applications where traps are in non-
freezing, non-explosive environments.
Indoors, any type or style trap can
be monitored by conductivity, which
senses directly what is going on inside
the system. As long as the trap is op-
erating properly, there will always be
condensate covering the sensor. The
minute the sensor is uncovered by
blowing steam, the circuit is broken
and a fail signal is transmitted.
Online temperature and ultrasonic
monitoring. Temperature monitor-
ing, combined with ultrasonic sens-
ing, checks trap-flow characteristics as
well as temperature, with the ability
to detect failed-open, failed-closed or
blocked-out conditions. The addition of
a pressure switch enables determina-
tion between blocked out and failed-
Feature Report
42 ChemiCal engineering www.Che.Com november 2007
Figure 5. The thermodynamic trap is the only
type of steam trap that has a distinctive snap
open-closed operation. The function of the trap
uses flow velocity, flash steam and ratio of
areas to close the trap. Once the trap closes,
cooler condensate forming at the trap inlet re-
duces pressure in the control chamber allowing
the inlet pressure to reopen the trap. This is the
easiest trap to determine if it is working prop-
erly by visual or audible testing. The trap has
zero loss when working properly
Figure 6. The balance pres-
sure thermostatic capsule or bel-
lows is filled with a liquid, which
boils a few degrees below water.
The trap closes when the liquid
expands and pushes the valve
head closed. As the condensate
cools, the thermostat liquid con-
tracts opening the valve to allow
flow. Thermostatic traps dis-
charge sub-cooled condensate
Disc thermodynamic
with strainer
Disc thermo-
in operation
Balanced pressure
thermostatic operation
40-43 CHE 11-07.indd 42 10/26/07 5:41:45 PM
closed at cool temperatures. Ultrasonic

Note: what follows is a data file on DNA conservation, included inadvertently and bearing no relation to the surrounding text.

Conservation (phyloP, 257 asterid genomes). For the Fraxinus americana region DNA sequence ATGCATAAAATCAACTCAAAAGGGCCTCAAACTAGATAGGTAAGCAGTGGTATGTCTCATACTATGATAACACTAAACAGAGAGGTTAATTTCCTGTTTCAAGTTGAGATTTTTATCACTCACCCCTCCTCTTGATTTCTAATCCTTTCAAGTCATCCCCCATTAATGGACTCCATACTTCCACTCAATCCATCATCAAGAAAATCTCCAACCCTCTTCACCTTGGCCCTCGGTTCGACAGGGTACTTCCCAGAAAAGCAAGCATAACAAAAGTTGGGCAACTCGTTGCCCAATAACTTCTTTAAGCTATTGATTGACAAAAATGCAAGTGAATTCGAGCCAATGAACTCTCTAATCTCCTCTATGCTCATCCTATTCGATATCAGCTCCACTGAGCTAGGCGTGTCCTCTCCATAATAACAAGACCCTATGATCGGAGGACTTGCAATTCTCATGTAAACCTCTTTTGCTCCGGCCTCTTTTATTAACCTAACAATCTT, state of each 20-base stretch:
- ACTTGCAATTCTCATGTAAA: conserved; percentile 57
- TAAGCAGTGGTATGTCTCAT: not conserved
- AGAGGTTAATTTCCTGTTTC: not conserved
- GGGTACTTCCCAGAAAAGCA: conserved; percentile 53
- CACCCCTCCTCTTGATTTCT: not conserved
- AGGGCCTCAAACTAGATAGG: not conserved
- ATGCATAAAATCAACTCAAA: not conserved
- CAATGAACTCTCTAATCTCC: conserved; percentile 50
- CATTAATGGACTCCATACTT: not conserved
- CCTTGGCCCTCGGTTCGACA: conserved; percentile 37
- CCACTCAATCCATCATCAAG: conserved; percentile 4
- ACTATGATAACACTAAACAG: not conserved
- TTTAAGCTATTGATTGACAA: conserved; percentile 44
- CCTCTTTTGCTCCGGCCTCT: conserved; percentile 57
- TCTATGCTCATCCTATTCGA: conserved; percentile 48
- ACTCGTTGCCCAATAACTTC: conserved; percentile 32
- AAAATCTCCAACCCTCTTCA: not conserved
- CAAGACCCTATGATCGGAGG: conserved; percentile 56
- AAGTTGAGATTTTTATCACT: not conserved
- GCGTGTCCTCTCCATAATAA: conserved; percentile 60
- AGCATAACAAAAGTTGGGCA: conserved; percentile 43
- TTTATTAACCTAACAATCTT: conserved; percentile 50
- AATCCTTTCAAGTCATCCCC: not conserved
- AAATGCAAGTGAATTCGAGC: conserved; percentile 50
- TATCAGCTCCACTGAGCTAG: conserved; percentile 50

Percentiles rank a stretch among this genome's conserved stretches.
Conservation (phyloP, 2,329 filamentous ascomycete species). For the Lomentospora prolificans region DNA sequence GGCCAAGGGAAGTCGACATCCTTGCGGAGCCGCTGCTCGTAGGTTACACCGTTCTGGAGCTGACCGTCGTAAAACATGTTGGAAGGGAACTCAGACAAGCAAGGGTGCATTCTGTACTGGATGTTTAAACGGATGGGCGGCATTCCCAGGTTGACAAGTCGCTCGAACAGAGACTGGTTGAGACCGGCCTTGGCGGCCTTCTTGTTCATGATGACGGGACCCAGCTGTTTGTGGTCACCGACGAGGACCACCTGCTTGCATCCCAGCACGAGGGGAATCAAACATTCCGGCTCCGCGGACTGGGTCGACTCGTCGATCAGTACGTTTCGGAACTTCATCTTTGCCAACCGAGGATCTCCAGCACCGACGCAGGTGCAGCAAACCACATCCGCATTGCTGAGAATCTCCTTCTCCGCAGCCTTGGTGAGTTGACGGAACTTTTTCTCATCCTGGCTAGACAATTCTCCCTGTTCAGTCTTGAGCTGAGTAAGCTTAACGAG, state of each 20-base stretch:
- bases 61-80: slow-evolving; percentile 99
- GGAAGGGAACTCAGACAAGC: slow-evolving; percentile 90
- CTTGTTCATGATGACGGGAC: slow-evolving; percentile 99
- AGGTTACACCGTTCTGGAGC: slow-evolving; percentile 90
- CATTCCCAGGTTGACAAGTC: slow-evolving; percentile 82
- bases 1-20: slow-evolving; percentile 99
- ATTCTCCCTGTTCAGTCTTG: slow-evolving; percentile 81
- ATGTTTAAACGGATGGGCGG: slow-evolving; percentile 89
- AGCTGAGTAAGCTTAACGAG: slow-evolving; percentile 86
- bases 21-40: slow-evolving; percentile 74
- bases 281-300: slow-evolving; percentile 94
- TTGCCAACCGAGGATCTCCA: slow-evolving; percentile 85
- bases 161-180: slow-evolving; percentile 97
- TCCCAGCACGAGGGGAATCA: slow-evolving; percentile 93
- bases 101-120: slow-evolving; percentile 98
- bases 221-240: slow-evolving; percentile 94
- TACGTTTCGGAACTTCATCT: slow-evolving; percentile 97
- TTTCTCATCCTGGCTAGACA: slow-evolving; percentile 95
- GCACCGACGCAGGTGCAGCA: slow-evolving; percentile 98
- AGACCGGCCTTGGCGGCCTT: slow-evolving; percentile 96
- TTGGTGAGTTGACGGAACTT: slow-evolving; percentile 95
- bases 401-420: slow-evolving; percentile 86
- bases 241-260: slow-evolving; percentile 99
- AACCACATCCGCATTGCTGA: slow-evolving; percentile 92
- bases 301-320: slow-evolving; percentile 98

fluctuations are best used with on/off-
type traps, where the measurement is
easily defined. However, results are not
as good on traps that modulate, espe-
cially in process applications. Special
precautions are needed in outdoor and
explosion-hazard areas, and in some
locations this monitoring strategy can-
not be used at all.
Management programs
A useful tool in steam trap manage-
ment is the steam trap survey. Accom-
plished at regular intervals, the sur-
vey involves identifying, tagging and
testing every trap (Figure 7). The sur-
veyor reviews the trap application to
confirm suitability, function and opera-
tional condition. Failed traps are high-
lighted, and steam losses calculated,
giving payback times on replacement
of the failed traps. The survey also
highlights key areas where energy
savings could be made in the boiler
house and on the condensate return
system. The survey report targets and
prioritizes areas of the plant which,
with further investigation, could lead
to greater savings and improvements.
The results are used to build a data-
base of traps useful in managing pre-
dictive and preventive maintenance,
spares and parts inventory.
Labor can be a significant component
within a steam-trap maintenance pro-
gram. This can be offset somewhat by
installing modular-style trap stations
on drip and tracer applications. These
stations connect the trap through uni-
versal connectors in place of pipe con-
nections. Although the installed cost
of the trap itself is slightly higher, the
universal connector and the univer-
sal trap station reduce lifecycle costs.
Table 2 summarizes these savings.
Process traps, since they vary widely
in size, must be piped with NPT,
flanged or socket-weld connections.
In most cases, process traps should be
rebuilt inline with spare mechanisms
and new gaskets, since this cost is sig-
nificantly lower than the replacing the
entire trap.
The plant should also have in place
an organizational mechanism for re-
mediation action and implementation.
A team comprising process engineer-
ing, operations and maintenance usu-
ally works best, since survey remedia-
tion involves on all three functions.
Uptime insurance
When a process steam trap does not
apply energy at a constant rate, uncer-
tainty enters the process, with a risk of
product underheating and off-grade or
totally destroyed product. Even if con-
trols are present to quantify and man-
age the energy application, a failed
trap will still result in slower heating,
longer cycle time, lower unit process
output, reduced production capacity or
total production upsets. The impact of
this situation, in turn, is often missed
production schedules. This risk alone
easily justifies CPI facilities undertak-
ing an active steam-trap management
program, beginning with a complete
trap survey to benchmark the steam
loop against best practices. Payback is
rapid, energy and maintenance savings
are attractive, and the uptime assur-
ance is incalculable in value.
Edited by Gerald Ondrey

ChemiCal engineering www.Che.Com november 2007 43
Joe Radle is a steam trap
product manager for Spirax
Sarco, Inc. (SSI; 1150 North-
point Blvd., Blythewood, SC
29016. Phone: 800-575-0394;